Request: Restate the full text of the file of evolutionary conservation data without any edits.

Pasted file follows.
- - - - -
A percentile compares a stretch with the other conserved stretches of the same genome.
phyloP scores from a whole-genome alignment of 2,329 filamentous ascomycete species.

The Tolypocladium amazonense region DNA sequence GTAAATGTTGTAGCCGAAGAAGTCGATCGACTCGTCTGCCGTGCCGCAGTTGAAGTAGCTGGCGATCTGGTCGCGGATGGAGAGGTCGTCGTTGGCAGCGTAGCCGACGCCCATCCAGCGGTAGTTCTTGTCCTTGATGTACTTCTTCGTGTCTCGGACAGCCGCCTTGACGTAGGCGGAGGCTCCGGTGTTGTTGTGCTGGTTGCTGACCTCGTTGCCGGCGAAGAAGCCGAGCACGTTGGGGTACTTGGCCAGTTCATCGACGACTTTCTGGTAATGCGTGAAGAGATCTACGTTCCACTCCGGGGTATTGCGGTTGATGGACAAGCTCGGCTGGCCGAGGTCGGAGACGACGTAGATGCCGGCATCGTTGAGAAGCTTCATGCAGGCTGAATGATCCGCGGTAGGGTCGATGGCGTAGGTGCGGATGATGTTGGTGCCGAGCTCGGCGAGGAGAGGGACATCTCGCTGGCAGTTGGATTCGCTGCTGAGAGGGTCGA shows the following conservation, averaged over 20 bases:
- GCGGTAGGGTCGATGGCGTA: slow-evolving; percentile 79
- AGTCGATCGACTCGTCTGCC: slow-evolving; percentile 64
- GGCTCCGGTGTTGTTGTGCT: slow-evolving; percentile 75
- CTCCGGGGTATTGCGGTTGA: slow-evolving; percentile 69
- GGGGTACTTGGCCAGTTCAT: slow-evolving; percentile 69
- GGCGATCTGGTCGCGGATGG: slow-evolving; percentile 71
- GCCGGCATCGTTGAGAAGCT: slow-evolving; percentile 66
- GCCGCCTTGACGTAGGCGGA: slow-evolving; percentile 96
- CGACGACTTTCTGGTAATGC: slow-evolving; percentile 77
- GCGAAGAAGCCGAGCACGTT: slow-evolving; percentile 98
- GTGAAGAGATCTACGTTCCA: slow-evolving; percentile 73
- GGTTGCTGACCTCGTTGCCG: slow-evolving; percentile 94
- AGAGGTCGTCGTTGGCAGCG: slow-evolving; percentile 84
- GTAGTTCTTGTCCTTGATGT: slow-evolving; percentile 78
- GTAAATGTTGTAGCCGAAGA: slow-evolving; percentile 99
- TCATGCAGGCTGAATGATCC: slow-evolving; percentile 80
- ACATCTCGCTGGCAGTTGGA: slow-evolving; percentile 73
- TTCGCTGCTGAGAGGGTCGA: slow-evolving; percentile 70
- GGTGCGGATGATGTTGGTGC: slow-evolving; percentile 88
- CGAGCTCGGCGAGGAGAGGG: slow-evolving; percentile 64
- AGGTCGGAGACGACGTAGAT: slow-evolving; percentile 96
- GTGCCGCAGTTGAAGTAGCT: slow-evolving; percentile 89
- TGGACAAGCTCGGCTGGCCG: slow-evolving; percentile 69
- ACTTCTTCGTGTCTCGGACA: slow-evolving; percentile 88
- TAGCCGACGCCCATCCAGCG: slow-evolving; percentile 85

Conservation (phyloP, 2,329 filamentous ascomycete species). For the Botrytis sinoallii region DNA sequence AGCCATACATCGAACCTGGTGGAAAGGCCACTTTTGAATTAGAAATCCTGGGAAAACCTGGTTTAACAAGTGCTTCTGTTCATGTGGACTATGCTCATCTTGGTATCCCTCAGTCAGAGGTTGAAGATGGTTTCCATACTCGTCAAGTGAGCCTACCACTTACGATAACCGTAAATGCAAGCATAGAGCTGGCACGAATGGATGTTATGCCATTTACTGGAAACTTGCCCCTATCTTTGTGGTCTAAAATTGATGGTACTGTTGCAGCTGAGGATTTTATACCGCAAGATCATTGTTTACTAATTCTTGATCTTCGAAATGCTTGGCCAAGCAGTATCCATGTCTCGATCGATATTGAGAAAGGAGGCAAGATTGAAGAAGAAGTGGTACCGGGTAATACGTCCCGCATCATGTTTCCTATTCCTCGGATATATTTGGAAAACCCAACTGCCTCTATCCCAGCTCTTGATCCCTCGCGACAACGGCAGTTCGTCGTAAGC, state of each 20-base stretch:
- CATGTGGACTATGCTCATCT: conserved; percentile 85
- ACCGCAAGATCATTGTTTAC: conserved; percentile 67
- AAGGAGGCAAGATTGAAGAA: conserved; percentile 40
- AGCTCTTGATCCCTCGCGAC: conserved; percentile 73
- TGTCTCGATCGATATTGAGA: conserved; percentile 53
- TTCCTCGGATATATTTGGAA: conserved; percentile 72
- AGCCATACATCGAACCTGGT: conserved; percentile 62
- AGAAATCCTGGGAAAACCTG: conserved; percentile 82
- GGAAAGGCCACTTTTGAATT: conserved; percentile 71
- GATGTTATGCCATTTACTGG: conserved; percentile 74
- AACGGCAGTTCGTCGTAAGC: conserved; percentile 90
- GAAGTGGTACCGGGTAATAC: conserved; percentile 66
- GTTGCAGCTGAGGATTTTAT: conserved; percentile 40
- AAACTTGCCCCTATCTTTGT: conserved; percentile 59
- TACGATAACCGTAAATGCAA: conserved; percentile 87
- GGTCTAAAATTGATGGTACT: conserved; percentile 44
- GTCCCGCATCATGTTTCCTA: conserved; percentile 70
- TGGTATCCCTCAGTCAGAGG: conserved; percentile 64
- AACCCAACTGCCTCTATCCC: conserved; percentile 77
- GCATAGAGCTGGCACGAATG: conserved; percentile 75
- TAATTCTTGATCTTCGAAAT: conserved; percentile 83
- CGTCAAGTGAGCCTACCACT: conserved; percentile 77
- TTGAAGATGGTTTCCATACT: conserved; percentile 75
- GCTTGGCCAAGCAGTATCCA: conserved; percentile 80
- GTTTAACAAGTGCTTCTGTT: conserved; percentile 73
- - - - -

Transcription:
A percentile compares a stretch with the other conserved stretches of the same genome.
phyloP scores from a whole-genome alignment of 2,329 filamentous ascomycete species.

The Tolypocladium amazonense region DNA sequence GTAAATGTTGTAGCCGAAGAAGTCGATCGACTCGTCTGCCGTGCCGCAGTTGAAGTAGCTGGCGATCTGGTCGCGGATGGAGAGGTCGTCGTTGGCAGCGTAGCCGACGCCCATCCAGCGGTAGTTCTTGTCCTTGATGTACTTCTTCGTGTCTCGGACAGCCGCCTTGACGTAGGCGGAGGCTCCGGTGTTGTTGTGCTGGTTGCTGACCTCGTTGCCGGCGAAGAAGCCGAGCACGTTGGGGTACTTGGCCAGTTCATCGACGACTTTCTGGTAATGCGTGAAGAGATCTACGTTCCACTCCGGGGTATTGCGGTTGATGGACAAGCTCGGCTGGCCGAGGTCGGAGACGACGTAGATGCCGGCATCGTTGAGAAGCTTCATGCAGGCTGAATGATCCGCGGTAGGGTCGATGGCGTAGGTGCGGATGATGTTGGTGCCGAGCTCGGCGAGGAGAGGGACATCTCGCTGGCAGTTGGATTCGCTGCTGAGAGGGTCGA shows the following conservation, averaged over 20 bases:
- GCGGTAGGGTCGATGGCGTA: slow-evolving; percentile 79
- AGTCGATCGACTCGTCTGCC: slow-evolving; percentile 64
- GGCTCCGGTGTTGTTGTGCT: slow-evolving; percentile 75
- CTCCGGGGTATTGCGGTTGA: slow-evolving; percentile 69
- GGGGTACTTGGCCAGTTCAT: slow-evolving; percentile 69
- GGCGATCTGGTCGCGGATGG: slow-evolving; percentile 71
- GCCGGCATCGTTGAGAAGCT: slow-evolving; percentile 66
- GCCGCCTTGACGTAGGCGGA: slow-evolving; percentile 96
- CGACGACTTTCTGGTAATGC: slow-evolving; percentile 77
- GCGAAGAAGCCGAGCACGTT: slow-evolving; percentile 98
- GTGAAGAGATCTACGTTCCA: slow-evolving; percentile 73
- GGTTGCTGACCTCGTTGCCG: slow-evolving; percentile 94
- AGAGGTCGTCGTTGGCAGCG: slow-evolving; percentile 84
- GTAGTTCTTGTCCTTGATGT: slow-evolving; percentile 78
- GTAAATGTTGTAGCCGAAGA: slow-evolving; percentile 99
- TCATGCAGGCTGAATGATCC: slow-evolving; percentile 80
- ACATCTCGCTGGCAGTTGGA: slow-evolving; percentile 73
- TTCGCTGCTGAGAGGGTCGA: slow-evolving; percentile 70
- GGTGCGGATGATGTTGGTGC: slow-evolving; percentile 88
- CGAGCTCGGCGAGGAGAGGG: slow-evolving; percentile 64
- AGGTCGGAGACGACGTAGAT: slow-evolving; percentile 96
- GTGCCGCAGTTGAAGTAGCT: slow-evolving; percentile 89
- TGGACAAGCTCGGCTGGCCG: slow-evolving; percentile 69
- ACTTCTTCGTGTCTCGGACA: slow-evolving; percentile 88
- TAGCCGACGCCCATCCAGCG: slow-evolving; percentile 85

Conservation (phyloP, 2,329 filamentous ascomycete species). For the Botrytis sinoallii region DNA sequence AGCCATACATCGAACCTGGTGGAAAGGCCACTTTTGAATTAGAAATCCTGGGAAAACCTGGTTTAACAAGTGCTTCTGTTCATGTGGACTATGCTCATCTTGGTATCCCTCAGTCAGAGGTTGAAGATGGTTTCCATACTCGTCAAGTGAGCCTACCACTTACGATAACCGTAAATGCAAGCATAGAGCTGGCACGAATGGATGTTATGCCATTTACTGGAAACTTGCCCCTATCTTTGTGGTCTAAAATTGATGGTACTGTTGCAGCTGAGGATTTTATACCGCAAGATCATTGTTTACTAATTCTTGATCTTCGAAATGCTTGGCCAAGCAGTATCCATGTCTCGATCGATATTGAGAAAGGAGGCAAGATTGAAGAAGAAGTGGTACCGGGTAATACGTCCCGCATCATGTTTCCTATTCCTCGGATATATTTGGAAAACCCAACTGCCTCTATCCCAGCTCTTGATCCCTCGCGACAACGGCAGTTCGTCGTAAGC, state of each 20-base stretch:
- CATGTGGACTATGCTCATCT: conserved; percentile 85
- ACCGCAAGATCATTGTTTAC: conserved; percentile 67
- AAGGAGGCAAGATTGAAGAA: conserved; percentile 40
- AGCTCTTGATCCCTCGCGAC: conserved; percentile 73
- TGTCTCGATCGATATTGAGA: conserved; percentile 53
- TTCCTCGGATATATTTGGAA: conserved; percentile 72
- AGCCATACATCGAACCTGGT: conserved; percentile 62
- AGAAATCCTGGGAAAACCTG: conserved; percentile 82
- GGAAAGGCCACTTTTGAATT: conserved; percentile 71
- GATGTTATGCCATTTACTGG: conserved; percentile 74
- AACGGCAGTTCGTCGTAAGC: conserved; percentile 90
- GAAGTGGTACCGGGTAATAC: conserved; percentile 66
- GTTGCAGCTGAGGATTTTAT: conserved; percentile 40
- AAACTTGCCCCTATCTTTGT: conserved; percentile 59
- TACGATAACCGTAAATGCAA: conserved; percentile 87
- GGTCTAAAATTGATGGTACT: conserved; percentile 44
- GTCCCGCATCATGTTTCCTA: conserved; percentile 70
- TGGTATCCCTCAGTCAGAGG: conserved; percentile 64
- AACCCAACTGCCTCTATCCC: conserved; percentile 77
- GCATAGAGCTGGCACGAATG: conserved; percentile 75
- TAATTCTTGATCTTCGAAAT: conserved; percentile 83
- CGTCAAGTGAGCCTACCACT: conserved; percentile 77
- TTGAAGATGGTTTCCATACT: conserved; percentile 75
- GCTTGGCCAAGCAGTATCCA: conserved; percentile 80
- GTTTAACAAGTGCTTCTGTT: conserved; percentile 73